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People grow up hearing that peanuts are high in fat and can cause considerable weight gain if eaten regularly. However, choosing to leave peanuts out of one’s diet solely for this reason may be just plain nuts. Peanuts and other nuts provide nutritional benefits and promote longer, healthier lives. Despite common misconceptions about them, peanuts may actually be the super food that everybody needs.

It’s true that peanuts are relatively high in fat, and therefore, contain more calories per gram than protein-heavy or sugar-heavy foods. However, a study conducted by Purdue University showed surprising results: individuals who included peanuts in their diet had less body fat, showed smaller waist sizes, and ultimately lost more weight than those who didn’t have peanuts in their diet.

The high fat and protein content in peanuts quickly fills up one’s appetite, causing one to eat fewer foods that are filled with carbohydrates and simple sugars such as candy and potato chips. Eating junk food leads to fewer “empty” calories that provide no nutritional value and take up space in the form of fats. Peanuts, like other nuts, can also resist certain body enzymes during digestion, so not all the calories in nuts are absorbed and stored as fat in the body. While it may be true that peanuts have a high fat content, this ends up doing more good than harm for the individual.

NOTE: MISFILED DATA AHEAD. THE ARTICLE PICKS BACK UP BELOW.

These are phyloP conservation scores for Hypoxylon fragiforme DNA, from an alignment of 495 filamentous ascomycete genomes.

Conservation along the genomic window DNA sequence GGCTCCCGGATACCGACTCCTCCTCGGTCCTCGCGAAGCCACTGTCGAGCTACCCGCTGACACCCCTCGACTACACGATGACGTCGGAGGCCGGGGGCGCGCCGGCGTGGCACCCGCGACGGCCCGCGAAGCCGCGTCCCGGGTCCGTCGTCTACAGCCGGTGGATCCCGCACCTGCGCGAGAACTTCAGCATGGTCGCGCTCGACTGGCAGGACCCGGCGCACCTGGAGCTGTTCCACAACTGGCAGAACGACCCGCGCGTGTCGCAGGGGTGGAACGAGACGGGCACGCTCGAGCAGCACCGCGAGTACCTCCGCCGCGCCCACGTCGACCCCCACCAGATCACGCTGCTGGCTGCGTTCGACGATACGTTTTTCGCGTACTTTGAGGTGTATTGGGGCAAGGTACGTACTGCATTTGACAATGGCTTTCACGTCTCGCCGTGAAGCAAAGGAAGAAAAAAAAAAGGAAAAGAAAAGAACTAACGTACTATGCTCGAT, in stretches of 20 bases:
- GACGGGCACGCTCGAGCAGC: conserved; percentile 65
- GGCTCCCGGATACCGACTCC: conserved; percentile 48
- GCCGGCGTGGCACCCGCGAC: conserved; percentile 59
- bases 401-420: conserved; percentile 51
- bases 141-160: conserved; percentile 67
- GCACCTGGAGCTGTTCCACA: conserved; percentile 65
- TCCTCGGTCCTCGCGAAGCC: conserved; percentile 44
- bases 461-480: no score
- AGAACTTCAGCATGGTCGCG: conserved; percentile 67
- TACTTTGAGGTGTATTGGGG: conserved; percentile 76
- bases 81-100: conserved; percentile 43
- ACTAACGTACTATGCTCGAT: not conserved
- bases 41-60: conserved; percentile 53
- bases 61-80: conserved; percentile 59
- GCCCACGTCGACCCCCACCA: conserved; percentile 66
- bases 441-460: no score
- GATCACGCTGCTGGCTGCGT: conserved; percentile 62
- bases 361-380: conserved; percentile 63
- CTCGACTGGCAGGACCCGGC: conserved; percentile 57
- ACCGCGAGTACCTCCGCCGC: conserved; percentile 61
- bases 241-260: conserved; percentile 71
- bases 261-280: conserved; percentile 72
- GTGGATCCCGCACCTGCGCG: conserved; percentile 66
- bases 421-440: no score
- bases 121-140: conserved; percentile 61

Besides weight loss and high protein content, peanuts also provide a variety of benefits that encompass essentially every aspect of human maintenance and growth, from high Vitamin E content to natural antioxidants. Overall, the nutritional benefits that come from eating peanuts are plentiful and potent enough to see significant results in only a short period of time. Even in the long run, peanut consumption can prolong one’s life and reduce the risks of cardiovascular disease, as one study shows.

 It’s amazing how much good is packed into one peanut!

Image Source: Adam Gault

In essence, the only downside to peanut consumption is for the subset of people who are allergic to peanuts and cannot eat them. However, prospective parents can still have some control over their children’s peanut allergies. A study published in JAMA Pediatrics showed that peanut consumption by pregnant mothers and toddlers under 11 months of age can significantly reduce children’s risk of developing peanut allergies. More details on preventing peanut allergies can be found here.

By now, it should be clear that eating peanuts helps one lose weight, eat healthier, and live longer. While personal preference for the nut may vary for everyone, there is no denying that the peanut is indeed a superfood.

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